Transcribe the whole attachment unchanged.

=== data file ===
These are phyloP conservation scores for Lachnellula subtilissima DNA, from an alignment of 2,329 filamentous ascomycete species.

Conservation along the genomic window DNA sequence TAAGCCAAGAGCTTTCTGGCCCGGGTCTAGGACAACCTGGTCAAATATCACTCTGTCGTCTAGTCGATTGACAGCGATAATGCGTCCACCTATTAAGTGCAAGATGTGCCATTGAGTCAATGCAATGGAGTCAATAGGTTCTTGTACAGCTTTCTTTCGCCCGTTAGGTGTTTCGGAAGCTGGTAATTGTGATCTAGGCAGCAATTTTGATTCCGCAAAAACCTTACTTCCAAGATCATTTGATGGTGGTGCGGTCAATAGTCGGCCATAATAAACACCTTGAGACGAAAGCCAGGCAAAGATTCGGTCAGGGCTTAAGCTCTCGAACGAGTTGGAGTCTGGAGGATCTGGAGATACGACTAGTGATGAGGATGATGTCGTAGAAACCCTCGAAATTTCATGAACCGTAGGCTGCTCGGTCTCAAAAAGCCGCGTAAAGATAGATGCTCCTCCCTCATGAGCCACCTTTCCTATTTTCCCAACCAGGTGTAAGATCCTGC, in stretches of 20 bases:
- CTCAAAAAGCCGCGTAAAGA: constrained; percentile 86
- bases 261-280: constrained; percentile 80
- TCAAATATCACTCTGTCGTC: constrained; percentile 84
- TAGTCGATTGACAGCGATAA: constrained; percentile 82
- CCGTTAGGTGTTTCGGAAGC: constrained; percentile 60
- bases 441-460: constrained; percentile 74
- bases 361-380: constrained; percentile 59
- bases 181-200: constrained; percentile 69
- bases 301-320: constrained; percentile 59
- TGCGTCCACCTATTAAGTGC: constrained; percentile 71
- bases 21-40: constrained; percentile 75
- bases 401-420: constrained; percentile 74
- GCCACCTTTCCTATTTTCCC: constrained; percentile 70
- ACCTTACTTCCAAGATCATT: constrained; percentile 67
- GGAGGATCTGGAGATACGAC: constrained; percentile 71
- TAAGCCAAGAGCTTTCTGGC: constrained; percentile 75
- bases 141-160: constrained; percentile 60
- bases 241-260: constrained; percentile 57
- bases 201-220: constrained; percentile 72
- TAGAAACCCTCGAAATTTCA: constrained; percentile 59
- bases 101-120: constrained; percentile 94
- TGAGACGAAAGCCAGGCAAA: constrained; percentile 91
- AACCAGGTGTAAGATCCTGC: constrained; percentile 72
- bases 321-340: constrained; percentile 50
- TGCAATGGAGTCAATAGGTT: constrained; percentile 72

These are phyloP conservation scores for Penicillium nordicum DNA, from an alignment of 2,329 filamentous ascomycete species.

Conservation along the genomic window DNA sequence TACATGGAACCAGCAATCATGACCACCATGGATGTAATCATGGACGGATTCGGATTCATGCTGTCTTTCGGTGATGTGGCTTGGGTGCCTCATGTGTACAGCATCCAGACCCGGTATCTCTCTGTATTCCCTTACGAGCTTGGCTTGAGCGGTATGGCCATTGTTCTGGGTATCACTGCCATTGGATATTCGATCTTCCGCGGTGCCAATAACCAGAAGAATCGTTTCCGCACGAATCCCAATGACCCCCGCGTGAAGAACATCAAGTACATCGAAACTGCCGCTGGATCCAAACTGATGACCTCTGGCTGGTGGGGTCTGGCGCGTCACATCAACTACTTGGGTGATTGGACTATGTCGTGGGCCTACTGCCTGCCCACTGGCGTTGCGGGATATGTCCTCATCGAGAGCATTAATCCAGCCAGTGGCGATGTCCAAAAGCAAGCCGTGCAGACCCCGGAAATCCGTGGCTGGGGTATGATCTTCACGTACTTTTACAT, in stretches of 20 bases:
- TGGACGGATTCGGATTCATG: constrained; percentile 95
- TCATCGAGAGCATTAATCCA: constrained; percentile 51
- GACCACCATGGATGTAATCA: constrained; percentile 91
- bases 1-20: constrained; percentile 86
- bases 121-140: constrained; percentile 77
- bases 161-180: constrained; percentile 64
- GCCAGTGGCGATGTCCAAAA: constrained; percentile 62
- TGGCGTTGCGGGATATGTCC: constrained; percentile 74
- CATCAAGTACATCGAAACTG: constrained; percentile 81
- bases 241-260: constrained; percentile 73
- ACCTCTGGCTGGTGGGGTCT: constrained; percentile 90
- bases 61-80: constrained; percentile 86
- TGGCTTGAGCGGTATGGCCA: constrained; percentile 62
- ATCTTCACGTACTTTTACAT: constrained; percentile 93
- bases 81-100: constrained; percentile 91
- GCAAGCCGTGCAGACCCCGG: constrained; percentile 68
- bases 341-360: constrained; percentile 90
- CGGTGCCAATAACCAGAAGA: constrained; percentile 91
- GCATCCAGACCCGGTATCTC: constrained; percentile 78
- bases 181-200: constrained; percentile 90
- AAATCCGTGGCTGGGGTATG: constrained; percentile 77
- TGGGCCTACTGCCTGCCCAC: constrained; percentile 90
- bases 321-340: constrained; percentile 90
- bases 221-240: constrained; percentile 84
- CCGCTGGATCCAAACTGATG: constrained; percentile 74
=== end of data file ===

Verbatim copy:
These are phyloP conservation scores for Lachnellula subtilissima DNA, from an alignment of 2,329 filamentous ascomycete species.

Conservation along the genomic window DNA sequence TAAGCCAAGAGCTTTCTGGCCCGGGTCTAGGACAACCTGGTCAAATATCACTCTGTCGTCTAGTCGATTGACAGCGATAATGCGTCCACCTATTAAGTGCAAGATGTGCCATTGAGTCAATGCAATGGAGTCAATAGGTTCTTGTACAGCTTTCTTTCGCCCGTTAGGTGTTTCGGAAGCTGGTAATTGTGATCTAGGCAGCAATTTTGATTCCGCAAAAACCTTACTTCCAAGATCATTTGATGGTGGTGCGGTCAATAGTCGGCCATAATAAACACCTTGAGACGAAAGCCAGGCAAAGATTCGGTCAGGGCTTAAGCTCTCGAACGAGTTGGAGTCTGGAGGATCTGGAGATACGACTAGTGATGAGGATGATGTCGTAGAAACCCTCGAAATTTCATGAACCGTAGGCTGCTCGGTCTCAAAAAGCCGCGTAAAGATAGATGCTCCTCCCTCATGAGCCACCTTTCCTATTTTCCCAACCAGGTGTAAGATCCTGC, in stretches of 20 bases:
- CTCAAAAAGCCGCGTAAAGA: constrained; percentile 86
- bases 261-280: constrained; percentile 80
- TCAAATATCACTCTGTCGTC: constrained; percentile 84
- TAGTCGATTGACAGCGATAA: constrained; percentile 82
- CCGTTAGGTGTTTCGGAAGC: constrained; percentile 60
- bases 441-460: constrained; percentile 74
- bases 361-380: constrained; percentile 59
- bases 181-200: constrained; percentile 69
- bases 301-320: constrained; percentile 59
- TGCGTCCACCTATTAAGTGC: constrained; percentile 71
- bases 21-40: constrained; percentile 75
- bases 401-420: constrained; percentile 74
- GCCACCTTTCCTATTTTCCC: constrained; percentile 70
- ACCTTACTTCCAAGATCATT: constrained; percentile 67
- GGAGGATCTGGAGATACGAC: constrained; percentile 71
- TAAGCCAAGAGCTTTCTGGC: constrained; percentile 75
- bases 141-160: constrained; percentile 60
- bases 241-260: constrained; percentile 57
- bases 201-220: constrained; percentile 72
- TAGAAACCCTCGAAATTTCA: constrained; percentile 59
- bases 101-120: constrained; percentile 94
- TGAGACGAAAGCCAGGCAAA: constrained; percentile 91
- AACCAGGTGTAAGATCCTGC: constrained; percentile 72
- bases 321-340: constrained; percentile 50
- TGCAATGGAGTCAATAGGTT: constrained; percentile 72

These are phyloP conservation scores for Penicillium nordicum DNA, from an alignment of 2,329 filamentous ascomycete species.

Conservation along the genomic window DNA sequence TACATGGAACCAGCAATCATGACCACCATGGATGTAATCATGGACGGATTCGGATTCATGCTGTCTTTCGGTGATGTGGCTTGGGTGCCTCATGTGTACAGCATCCAGACCCGGTATCTCTCTGTATTCCCTTACGAGCTTGGCTTGAGCGGTATGGCCATTGTTCTGGGTATCACTGCCATTGGATATTCGATCTTCCGCGGTGCCAATAACCAGAAGAATCGTTTCCGCACGAATCCCAATGACCCCCGCGTGAAGAACATCAAGTACATCGAAACTGCCGCTGGATCCAAACTGATGACCTCTGGCTGGTGGGGTCTGGCGCGTCACATCAACTACTTGGGTGATTGGACTATGTCGTGGGCCTACTGCCTGCCCACTGGCGTTGCGGGATATGTCCTCATCGAGAGCATTAATCCAGCCAGTGGCGATGTCCAAAAGCAAGCCGTGCAGACCCCGGAAATCCGTGGCTGGGGTATGATCTTCACGTACTTTTACAT, in stretches of 20 bases:
- TGGACGGATTCGGATTCATG: constrained; percentile 95
- TCATCGAGAGCATTAATCCA: constrained; percentile 51
- GACCACCATGGATGTAATCA: constrained; percentile 91
- bases 1-20: constrained; percentile 86
- bases 121-140: constrained; percentile 77
- bases 161-180: constrained; percentile 64
- GCCAGTGGCGATGTCCAAAA: constrained; percentile 62
- TGGCGTTGCGGGATATGTCC: constrained; percentile 74
- CATCAAGTACATCGAAACTG: constrained; percentile 81
- bases 241-260: constrained; percentile 73
- ACCTCTGGCTGGTGGGGTCT: constrained; percentile 90
- bases 61-80: constrained; percentile 86
- TGGCTTGAGCGGTATGGCCA: constrained; percentile 62
- ATCTTCACGTACTTTTACAT: constrained; percentile 93
- bases 81-100: constrained; percentile 91
- GCAAGCCGTGCAGACCCCGG: constrained; percentile 68
- bases 341-360: constrained; percentile 90
- CGGTGCCAATAACCAGAAGA: constrained; percentile 91
- GCATCCAGACCCGGTATCTC: constrained; percentile 78
- bases 181-200: constrained; percentile 90
- AAATCCGTGGCTGGGGTATG: constrained; percentile 77
- TGGGCCTACTGCCTGCCCAC: constrained; percentile 90
- bases 321-340: constrained; percentile 90
- bases 221-240: constrained; percentile 84
- CCGCTGGATCCAAACTGATG: constrained; percentile 74